By Randall Osborne

After disappointing interim results, Cambridge Neuroscience Inc. has abandoned its faltering Phase III trial of its lead product, Cerestat, for trauma-related brain injuries.

"It is clearly very serious," said Elkan Gamzu, Cambridge president and CEO, who was unsure whether the company would lay off employees. "That we have not decided upon," he added.

The company's stock (NASDAQ:CNSI) closed Monday at $2.218, down 44 percent, a drop of $1.781. In June, when Cambridge temporarily suspended Cerestat from enrollment in a Phase III trial for stroke, the company's stock fell almost 60 percent. (See BioWorld Today, June 25, 1997, p.1.)

Cerestat, a small molecule, is an N-Methyl-D-Aspartate ion channel blocker that was designed to prevent nerve cell death and brain damage after head injury or stroke by preventing excessive entry of calcium into nerve cells.

Cambridge, of Cambridge, Mass., ended the brain-injury trial because a planned interim analysis found insufficient evidence of positive clinical impact. "We do know that what we have been using is very safe," Gamzu said. The company, with its partner Boehringer Ingelheim G.m.b.H., of Ingelheim, Germany, will collect more data on the more than 500 patients enrolled in the trial.

"Within the data set we have, there may be additional things," Gamzu said. The dose used in the brain-injury trial was 16 times the dose used in the stroke trial. Plasma levels of the drug will be compared with outcomes in the brain-injury trial.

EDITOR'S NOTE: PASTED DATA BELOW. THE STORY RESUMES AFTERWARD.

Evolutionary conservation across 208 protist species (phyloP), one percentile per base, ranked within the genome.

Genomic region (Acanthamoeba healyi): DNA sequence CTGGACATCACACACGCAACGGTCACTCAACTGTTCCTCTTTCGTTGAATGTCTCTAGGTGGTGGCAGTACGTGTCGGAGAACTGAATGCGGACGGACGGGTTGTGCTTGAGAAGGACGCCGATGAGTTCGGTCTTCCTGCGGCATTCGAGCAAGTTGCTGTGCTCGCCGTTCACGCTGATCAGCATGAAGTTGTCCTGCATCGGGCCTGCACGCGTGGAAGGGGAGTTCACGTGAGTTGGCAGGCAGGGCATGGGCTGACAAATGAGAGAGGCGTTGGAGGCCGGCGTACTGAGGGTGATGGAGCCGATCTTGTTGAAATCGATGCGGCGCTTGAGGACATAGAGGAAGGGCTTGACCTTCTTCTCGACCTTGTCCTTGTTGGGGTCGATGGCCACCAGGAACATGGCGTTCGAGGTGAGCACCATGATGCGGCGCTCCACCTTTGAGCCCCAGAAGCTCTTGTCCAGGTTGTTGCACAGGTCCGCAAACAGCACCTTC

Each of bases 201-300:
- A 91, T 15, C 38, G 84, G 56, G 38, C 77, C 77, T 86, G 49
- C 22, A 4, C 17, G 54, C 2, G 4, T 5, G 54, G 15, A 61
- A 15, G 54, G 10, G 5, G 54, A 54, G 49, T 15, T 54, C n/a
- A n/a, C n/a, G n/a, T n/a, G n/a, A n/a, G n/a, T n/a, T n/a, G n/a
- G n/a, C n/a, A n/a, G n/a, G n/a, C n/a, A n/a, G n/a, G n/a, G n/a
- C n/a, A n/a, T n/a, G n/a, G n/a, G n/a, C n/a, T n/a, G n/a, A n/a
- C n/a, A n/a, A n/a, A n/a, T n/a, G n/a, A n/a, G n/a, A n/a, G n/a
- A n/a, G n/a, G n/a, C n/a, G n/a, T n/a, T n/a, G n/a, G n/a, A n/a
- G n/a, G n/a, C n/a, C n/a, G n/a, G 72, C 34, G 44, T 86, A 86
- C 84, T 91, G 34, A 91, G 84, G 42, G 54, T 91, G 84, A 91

The stroke trial might still resume, Gamzu said. "The implication for stroke [patients] is totally separate," he noted. Head-injury victims tend to be around age 30, mostly males otherwise healthy, whereas stroke patients typically are older with other health problems.

Although its lead product may be kaput, the company is not on its deathbed, Gamzu said. Among the products showing promise is CNS 5161 NMDA, for use against migraine pain. "It's in the clinic, and we're close to completing our first volunteer study," he said. Another molecule is being developed as an imaging agent. Also, Cambridge is seeking a corporate partner to help develop rhGGF2, a growth factor for use in multiple sclerosis patients.

"We have many molecules in-house," Gamzu said. "A couple of them look interesting and have oral bioavailability. There clearly are assets here."

Cambridge had $45.907 million in cash and equivalents as of June 30. *